One of the most well-known is horseback archery, Yabusame. However, stationary archery, Obisha, is also performed as a Shinto ritual in many areas throughout Japan. The Obisha festivals are held either to pray for a good harvest or to divine how crops will grow that year. In the Shinto ritual called Omato shinji held at Kifune-jinja Shrine in January in Togane, Chiba Prefecture, an archer shoots 12 arrows to divine the harvest for the year. Also, in a festival called Musayumisai, held at Samukawa-jinja Shrine on January 8 in Sagami, Kanagwa Prefecture, arrows are shot at a target marked with the word Oni (ogre) in order to tell fortunes for the year.

  Are both of these styles held as Shinto rituals? If so, I suggest revising to say: Both stationary archery, Obisha, and horseback archery, Yabusame, are held as Shinto rituals in many areas throughout Japan.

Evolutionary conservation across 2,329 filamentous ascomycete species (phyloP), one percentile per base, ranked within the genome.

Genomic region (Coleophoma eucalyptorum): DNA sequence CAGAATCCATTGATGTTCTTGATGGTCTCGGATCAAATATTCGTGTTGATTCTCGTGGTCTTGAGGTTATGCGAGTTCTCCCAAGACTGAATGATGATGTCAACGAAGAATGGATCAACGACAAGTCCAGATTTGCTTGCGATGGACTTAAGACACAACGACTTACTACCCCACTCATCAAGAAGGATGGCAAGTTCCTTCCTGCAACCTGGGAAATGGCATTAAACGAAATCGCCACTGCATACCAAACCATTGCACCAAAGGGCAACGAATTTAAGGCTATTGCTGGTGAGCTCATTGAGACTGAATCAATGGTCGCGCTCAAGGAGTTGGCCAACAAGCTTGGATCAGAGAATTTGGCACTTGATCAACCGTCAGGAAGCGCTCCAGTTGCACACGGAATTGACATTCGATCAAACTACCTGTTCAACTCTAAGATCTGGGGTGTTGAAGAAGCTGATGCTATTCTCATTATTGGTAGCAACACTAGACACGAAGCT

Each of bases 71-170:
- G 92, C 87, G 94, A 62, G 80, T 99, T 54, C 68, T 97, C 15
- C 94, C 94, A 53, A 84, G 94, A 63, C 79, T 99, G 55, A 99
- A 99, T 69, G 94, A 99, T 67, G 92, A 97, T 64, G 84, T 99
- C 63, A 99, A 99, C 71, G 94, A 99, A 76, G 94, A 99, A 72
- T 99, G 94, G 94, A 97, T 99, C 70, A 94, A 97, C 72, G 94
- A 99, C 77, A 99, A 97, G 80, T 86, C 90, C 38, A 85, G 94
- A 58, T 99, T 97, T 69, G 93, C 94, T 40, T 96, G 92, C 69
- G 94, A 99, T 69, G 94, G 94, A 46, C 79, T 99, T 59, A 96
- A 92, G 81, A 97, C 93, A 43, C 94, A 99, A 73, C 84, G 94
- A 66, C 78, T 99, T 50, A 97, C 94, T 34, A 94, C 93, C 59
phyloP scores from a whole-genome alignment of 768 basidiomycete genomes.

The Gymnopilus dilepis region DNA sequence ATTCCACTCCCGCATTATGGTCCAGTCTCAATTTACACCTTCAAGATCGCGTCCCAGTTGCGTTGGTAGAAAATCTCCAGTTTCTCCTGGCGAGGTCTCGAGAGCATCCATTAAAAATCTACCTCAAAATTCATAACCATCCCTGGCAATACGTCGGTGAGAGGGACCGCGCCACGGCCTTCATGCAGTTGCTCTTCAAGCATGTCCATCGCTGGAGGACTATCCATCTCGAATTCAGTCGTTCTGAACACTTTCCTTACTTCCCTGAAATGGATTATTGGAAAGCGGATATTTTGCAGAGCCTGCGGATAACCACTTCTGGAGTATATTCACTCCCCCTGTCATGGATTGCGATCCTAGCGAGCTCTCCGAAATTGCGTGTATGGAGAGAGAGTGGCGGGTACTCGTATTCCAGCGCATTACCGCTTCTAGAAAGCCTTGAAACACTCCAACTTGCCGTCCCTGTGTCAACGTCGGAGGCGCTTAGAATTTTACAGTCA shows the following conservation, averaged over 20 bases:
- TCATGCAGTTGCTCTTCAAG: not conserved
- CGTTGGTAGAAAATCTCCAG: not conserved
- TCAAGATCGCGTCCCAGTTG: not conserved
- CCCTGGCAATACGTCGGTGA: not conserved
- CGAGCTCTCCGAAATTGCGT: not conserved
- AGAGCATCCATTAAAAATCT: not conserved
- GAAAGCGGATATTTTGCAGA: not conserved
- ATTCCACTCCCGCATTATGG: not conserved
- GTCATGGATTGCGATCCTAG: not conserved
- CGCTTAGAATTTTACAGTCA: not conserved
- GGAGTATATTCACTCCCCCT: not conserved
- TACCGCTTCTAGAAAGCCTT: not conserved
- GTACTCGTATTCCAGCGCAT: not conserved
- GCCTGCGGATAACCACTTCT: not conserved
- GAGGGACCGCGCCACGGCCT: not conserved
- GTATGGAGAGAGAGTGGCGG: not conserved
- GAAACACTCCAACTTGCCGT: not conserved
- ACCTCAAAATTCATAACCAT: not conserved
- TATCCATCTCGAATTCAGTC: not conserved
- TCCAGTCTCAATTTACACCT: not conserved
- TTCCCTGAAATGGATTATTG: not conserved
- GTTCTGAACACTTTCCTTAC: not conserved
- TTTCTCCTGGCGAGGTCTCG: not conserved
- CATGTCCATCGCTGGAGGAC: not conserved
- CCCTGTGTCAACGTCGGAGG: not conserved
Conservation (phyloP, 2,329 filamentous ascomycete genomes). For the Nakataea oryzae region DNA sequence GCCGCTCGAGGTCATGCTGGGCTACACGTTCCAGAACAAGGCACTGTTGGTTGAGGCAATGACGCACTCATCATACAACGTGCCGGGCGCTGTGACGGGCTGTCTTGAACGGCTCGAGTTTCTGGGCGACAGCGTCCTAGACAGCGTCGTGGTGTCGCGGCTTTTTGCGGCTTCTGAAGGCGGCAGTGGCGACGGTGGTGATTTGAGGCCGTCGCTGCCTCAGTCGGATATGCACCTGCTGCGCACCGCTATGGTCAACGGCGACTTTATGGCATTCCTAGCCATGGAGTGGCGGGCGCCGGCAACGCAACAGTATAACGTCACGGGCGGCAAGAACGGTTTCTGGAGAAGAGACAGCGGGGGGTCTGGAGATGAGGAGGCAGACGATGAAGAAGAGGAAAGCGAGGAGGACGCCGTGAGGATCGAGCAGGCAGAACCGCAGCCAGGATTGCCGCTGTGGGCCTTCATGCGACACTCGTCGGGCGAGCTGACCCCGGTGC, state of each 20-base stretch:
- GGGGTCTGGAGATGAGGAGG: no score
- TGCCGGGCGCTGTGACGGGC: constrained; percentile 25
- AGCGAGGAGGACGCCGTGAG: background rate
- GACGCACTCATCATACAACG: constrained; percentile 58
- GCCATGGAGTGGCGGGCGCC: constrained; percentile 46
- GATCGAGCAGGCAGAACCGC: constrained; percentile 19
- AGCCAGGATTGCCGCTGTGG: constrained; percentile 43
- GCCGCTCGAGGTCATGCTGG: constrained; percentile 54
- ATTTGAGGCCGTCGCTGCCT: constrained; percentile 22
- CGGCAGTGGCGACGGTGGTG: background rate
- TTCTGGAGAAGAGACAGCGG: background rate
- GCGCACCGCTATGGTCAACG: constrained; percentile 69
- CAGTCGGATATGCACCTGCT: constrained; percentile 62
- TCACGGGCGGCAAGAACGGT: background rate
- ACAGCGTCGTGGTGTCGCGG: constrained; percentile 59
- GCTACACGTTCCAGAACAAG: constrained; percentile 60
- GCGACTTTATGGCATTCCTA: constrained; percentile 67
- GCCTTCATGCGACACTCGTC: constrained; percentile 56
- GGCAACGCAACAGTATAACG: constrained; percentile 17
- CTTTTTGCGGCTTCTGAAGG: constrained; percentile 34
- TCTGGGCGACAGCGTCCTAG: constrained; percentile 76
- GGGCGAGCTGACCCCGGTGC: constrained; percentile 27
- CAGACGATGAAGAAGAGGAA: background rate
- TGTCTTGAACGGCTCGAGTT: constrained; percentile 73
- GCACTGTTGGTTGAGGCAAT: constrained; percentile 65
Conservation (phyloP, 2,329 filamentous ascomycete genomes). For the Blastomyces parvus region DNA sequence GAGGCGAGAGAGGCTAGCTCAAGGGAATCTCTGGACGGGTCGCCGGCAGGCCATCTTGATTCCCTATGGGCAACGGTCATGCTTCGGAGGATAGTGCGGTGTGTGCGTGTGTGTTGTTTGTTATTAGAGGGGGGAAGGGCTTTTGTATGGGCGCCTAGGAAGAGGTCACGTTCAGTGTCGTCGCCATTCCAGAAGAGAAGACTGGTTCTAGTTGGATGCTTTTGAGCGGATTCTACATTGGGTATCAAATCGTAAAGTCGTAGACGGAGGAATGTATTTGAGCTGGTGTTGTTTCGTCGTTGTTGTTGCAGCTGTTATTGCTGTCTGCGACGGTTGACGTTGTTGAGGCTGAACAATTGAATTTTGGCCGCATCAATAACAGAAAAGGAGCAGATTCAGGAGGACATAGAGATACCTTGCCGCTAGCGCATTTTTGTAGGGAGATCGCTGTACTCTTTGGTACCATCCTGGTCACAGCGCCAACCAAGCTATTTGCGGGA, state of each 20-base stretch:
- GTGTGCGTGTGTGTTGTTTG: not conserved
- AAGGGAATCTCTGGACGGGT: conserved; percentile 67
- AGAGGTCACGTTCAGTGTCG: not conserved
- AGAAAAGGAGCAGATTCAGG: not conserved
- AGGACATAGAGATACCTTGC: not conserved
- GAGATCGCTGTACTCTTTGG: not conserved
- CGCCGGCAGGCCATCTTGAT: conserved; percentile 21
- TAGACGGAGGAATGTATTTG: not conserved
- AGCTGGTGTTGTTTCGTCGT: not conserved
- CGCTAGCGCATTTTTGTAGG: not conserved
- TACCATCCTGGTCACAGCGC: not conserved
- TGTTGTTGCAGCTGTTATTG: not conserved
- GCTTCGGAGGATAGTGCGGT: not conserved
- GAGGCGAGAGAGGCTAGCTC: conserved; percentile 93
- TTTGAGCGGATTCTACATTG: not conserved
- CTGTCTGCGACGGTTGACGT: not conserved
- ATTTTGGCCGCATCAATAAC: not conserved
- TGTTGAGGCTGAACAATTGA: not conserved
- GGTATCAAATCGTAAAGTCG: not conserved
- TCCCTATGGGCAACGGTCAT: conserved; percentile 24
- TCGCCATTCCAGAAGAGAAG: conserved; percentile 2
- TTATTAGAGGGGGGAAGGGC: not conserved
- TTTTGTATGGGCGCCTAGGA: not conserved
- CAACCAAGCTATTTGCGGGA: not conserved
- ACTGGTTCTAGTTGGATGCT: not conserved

Words relating to archery also appear in every day language. The phrase Te no uchi wo akasu (“to show one’s hand”, reveal one’s thinking, plans, or skills) comes from the positioning of the hand on the bow (te no uchi). Since one’s technique in holding the bow influences the accuracy of the shot, precise techniques were a carefully kept secret. Another common phrase, Kakegae ga nai, refers to something irreplaceable or very precious, is said to refer to Yugake, an archer’s leather glove for the right hand used to draw the bowstring. There are other words, such as Yaomote ni tatsu (to stand in the line of fire, that is, to take blame or criticism), Mato wo hazusu (to miss the mark, to be off target), and Zuboshi (to be on target, to hit the bullseye), that were derived from archery.
  The bows and arrows seen in archery training halls all over Japan have a long tradition associated with them, and the practice of archery has been a significant part of Japanese culture, contributing to everyday language, religious rituals, and even divination.